Terry Zink's Cyber Security Blog

Discussing Internet security in (mostly) plain English

More on spam analyst performance

More on spam analyst performance

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In my last post, I mentioned that I was reading Dr. Steenbarger's blog on trader performance.  Dr. Steenbarger has done a lot of research in studying what makes top performers the experts in their fields.  One of the things that separates the experts from the amateurs and average performers is the way that they process information.

Average performers and amateurs may understand the basic mechanics of the game, but experts can process new information quicker and adapt their techniques to account for this new information.  In a football game, a quarterback might react to a strong blitz defense by getting rid of the football quicker.  A trader sees tops and bottoms emerging much faster as he has seen the pattern before and has a feel for the market.  Because they understand their fields so well, top performers literally learn to see the field in new ways that amateurs and average performers do not.  They are able to process that information much quicker and see different ways of applying that information.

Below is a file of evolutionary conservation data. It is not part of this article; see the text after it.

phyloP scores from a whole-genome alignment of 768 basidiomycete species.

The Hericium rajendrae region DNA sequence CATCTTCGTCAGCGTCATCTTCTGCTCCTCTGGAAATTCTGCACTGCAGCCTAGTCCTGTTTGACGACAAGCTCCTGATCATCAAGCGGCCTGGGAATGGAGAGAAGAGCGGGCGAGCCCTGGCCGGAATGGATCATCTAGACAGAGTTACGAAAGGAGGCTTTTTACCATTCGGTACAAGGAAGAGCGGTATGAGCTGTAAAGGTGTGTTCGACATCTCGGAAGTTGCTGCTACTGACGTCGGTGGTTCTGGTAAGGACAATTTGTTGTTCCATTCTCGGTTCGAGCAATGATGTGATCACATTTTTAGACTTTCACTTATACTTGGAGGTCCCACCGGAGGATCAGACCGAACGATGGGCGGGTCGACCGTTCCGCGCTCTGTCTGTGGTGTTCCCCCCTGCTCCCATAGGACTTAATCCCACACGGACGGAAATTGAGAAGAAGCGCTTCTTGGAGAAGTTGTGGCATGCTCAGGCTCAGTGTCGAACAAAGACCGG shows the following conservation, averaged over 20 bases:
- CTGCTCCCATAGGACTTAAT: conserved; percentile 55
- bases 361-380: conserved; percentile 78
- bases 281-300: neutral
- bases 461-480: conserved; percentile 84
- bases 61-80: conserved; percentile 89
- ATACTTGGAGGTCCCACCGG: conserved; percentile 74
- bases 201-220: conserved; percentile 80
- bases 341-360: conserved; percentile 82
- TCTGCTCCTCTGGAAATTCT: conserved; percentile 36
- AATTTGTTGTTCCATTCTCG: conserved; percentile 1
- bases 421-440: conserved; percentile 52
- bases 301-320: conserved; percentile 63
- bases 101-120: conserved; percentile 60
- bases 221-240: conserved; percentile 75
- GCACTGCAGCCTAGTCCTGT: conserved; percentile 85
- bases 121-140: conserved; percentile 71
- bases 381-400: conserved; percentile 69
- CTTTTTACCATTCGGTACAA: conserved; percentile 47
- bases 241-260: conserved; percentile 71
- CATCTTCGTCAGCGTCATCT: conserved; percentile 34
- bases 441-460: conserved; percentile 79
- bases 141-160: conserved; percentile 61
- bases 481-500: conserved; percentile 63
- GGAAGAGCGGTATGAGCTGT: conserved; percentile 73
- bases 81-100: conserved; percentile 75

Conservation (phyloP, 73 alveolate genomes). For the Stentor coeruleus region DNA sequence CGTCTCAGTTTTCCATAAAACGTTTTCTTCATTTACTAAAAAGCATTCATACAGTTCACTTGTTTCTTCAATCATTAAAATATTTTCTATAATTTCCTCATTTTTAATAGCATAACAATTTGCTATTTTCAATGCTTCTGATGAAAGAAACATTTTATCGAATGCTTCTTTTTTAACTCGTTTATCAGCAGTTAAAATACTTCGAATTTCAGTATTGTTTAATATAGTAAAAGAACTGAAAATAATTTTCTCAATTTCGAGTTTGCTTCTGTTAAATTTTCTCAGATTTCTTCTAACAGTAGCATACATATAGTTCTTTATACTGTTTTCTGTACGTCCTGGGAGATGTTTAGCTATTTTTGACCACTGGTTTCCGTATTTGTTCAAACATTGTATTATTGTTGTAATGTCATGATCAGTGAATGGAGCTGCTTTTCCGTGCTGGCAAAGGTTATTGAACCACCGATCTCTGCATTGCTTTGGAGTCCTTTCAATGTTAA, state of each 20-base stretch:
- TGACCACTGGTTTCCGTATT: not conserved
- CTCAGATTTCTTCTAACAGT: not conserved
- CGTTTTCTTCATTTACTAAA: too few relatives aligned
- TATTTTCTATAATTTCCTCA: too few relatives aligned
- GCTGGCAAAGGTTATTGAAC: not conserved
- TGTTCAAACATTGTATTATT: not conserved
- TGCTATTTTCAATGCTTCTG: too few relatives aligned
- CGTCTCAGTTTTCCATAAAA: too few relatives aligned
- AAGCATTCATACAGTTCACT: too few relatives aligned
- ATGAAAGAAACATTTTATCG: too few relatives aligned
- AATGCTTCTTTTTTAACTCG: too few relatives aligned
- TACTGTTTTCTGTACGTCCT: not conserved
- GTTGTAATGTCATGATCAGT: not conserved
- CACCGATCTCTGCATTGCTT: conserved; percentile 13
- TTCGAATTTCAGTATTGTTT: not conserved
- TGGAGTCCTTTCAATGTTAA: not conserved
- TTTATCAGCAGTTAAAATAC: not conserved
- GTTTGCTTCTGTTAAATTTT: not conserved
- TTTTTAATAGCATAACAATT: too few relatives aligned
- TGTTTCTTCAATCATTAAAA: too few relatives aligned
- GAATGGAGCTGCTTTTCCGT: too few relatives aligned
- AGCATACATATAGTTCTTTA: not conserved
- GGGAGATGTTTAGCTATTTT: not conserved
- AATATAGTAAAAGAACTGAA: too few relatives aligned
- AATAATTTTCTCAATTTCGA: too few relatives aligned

I think this holds true for spam analysts. In my last post, I mentioned that the rate at which I can process spam has rapidly increased from when I first started.  I don't find it all that difficult to see a list of messages and go through them quickly.  However, the advantage I have over new analysts is that when a new spam outbreak hits I can predict the consequences of my actions and of the actions of spammers. I know that hitting on certain patterns of single words can cause false positives if you are not careful enough (porn spam is a great example).  We recently received some hashbuster spam containing nothing but random text; I knew almost instantly that we were going to be hit with another spam wave within 48 hours and I was proven correct.

I think that this is a good selling point of anti-spam services.  Sure, system administrators can handle this task themselves, but our selling point is that it takes up too much time and too many resources.  This, of course, is correct.  However, I think another selling point is that system administrators are not experts in the anti-spam field.  They cannot react quickly enough to new spam threats because they don't have the experience.  Spammers have the advantage over them in this regards and system admins do not process new information and apply that information as quickly as anti-spam experts.  And, let the record show that the spam team here are experts when it comes to spam.

The game is changing quickly, 2006 has shown that.  It will continue to change just as fast in the future and companies now, more than ever, need the expertise of people who have a lot of experience in the field.

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